Monday, August 24, 2009
Tom O'Brien has more losses than wins as the head coach of NC State, yet he's managed to inspire confidence throughout the fanbase in his two years at the helm of the program.
By Austin Johnson
August 19, 2009
Tom O'Brien is 11-14 at NC State in two years and is almost universally beloved by the fan base.
In the modern landscape of college football, that's an odd combination, even for a coach that's still establishing a program. Especially at a place like NC State, which has poured so much money into facility upgrades over the last decade in order to compete at the highest level. It's hard to explain the enthusiasm for this team if you don't follow the program closely.
But it doesn't take long to see where all the optimism about O'Brien's program originates. It starts with his track record, which was nothing short of outstanding at Boston College. The 60-year-old coach took a small private school and made it a contender in the Big East and later the ACC. He won 75 games at the school before leaving, more than any other coach in the history of the program, and never won less than seven games in his last eight seasons. To top it off, he put together a string of six straight bowl wins – seven if you give him some credit for the team's bowl victory in 2006 just weeks after he left for NC State.
Of course winning in Boston doesn't do you much good if you aren't winning in Raleigh. And while O'Brien's record isn't as good as some might have hoped after two seasons, he's won the right games.
Specifically he's 2-0 against the Pack's biggest rival North Carolina. It started with a 31-27 nail-biter where the Pack jumped out to a huge lead only to fall behind late but win the game on a late touchdown run by Jamelle Eugene. But that performance was not nearly as memorable as the 2008 game to Pack fans, when O'Brien's squad walked into Chapel Hill and spanked the Heels 41-10.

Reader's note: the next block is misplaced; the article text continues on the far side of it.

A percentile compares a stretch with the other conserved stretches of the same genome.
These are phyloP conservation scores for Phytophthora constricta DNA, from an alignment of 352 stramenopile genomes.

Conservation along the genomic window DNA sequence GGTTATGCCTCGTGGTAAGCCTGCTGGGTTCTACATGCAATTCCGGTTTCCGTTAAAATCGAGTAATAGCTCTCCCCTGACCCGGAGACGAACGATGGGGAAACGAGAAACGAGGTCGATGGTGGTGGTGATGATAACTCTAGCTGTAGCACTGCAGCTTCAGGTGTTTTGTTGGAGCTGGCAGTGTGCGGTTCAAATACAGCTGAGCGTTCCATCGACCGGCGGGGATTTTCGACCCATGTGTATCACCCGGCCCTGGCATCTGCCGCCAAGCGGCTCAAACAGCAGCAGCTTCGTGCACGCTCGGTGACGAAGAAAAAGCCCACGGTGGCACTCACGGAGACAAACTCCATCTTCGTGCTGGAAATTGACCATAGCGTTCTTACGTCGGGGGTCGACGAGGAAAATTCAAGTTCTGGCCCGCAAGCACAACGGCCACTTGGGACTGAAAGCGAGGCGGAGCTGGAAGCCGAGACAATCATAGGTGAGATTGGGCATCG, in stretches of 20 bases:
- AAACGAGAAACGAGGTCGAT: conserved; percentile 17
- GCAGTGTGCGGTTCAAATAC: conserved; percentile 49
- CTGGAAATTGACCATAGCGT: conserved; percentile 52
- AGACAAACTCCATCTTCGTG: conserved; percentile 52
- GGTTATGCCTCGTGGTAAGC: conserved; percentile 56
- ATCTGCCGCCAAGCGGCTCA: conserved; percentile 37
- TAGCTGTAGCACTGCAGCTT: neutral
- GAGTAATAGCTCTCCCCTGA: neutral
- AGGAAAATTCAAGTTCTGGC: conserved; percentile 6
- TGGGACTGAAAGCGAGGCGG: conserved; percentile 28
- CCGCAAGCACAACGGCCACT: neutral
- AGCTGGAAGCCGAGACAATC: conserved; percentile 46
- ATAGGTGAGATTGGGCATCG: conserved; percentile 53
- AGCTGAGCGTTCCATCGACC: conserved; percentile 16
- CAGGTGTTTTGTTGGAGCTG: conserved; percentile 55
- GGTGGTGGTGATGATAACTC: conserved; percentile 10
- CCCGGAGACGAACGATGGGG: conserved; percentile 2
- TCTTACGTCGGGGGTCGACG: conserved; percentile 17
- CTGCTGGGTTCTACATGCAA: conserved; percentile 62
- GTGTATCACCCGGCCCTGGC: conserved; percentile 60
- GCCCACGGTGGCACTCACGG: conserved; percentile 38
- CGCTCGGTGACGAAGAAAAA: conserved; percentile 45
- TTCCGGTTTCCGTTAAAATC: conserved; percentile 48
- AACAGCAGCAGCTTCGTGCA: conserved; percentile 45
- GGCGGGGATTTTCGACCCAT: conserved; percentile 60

“Winning all those games in state helps,” center Ted Larsen said. “As long as he keeps winning those games he's gonna be popular.”
Not only has he beaten Carolina, he's beaten up on the entire state. O'Brien is 6-1 against in-state FCS opponents, including unbeaten records versus East Carolina, UNC and Duke. His only blemish is a loss to Wake Forest in 2007. He racked up a 4-0 record against the state last year, prompting him to claim state superiority.
“We’re the best football program in the state, without question,” O'Brien said following the win over Carolina. “We are the state university and we expect to be here.”
That quote was exactly what NC State fans had been wanting to hear from a coach. It was one of the few times that O'Brien has put into words the confidence that he's demonstrated from the day he arrived. While some opponents might have seen it as boastful, it wasn't. It was a statement of fact with a record to back it up.
It's also the closest you'll probably ever see him come to bragging. O'Brien, with his military background, never seems to lose his composure or control of a situation. Cool and confident to be sure, but not cocky.
His style has earned him the respect of his players as well, even though many of them weren't recruited by O'Brien.
“I've been playing football for eight years and I've done a lot of stuff that in your mind doesn't make any sense,” Larsen said. “But everything we do with coach O'Brien, with everyone on the staff because it trickles down, everything we do is for a reason.”
O'Brien's team have improved as the season progressed, even as the injuries seemed to take some of his most talented players off the field. In his first year the team started 1-5, but finished 4-2. Last year they started 2-6 but finished 4-1. O'Brien believes this year's team should be even better and if history is any indication, a good start would mean a breakout year for the Wolfpack.
“They understand the language, they understand where they are supposed to be, and now they can go much faster,” O'Brien said at the ACC Kickoff in July. “And that's the key to winning football games, and we are getting more to that point.”
Ultimately, that's the key. O'Brien still has to win games. But its hard to look at what he's done so far and find a reason that suggests he won't turn NC State into a winner.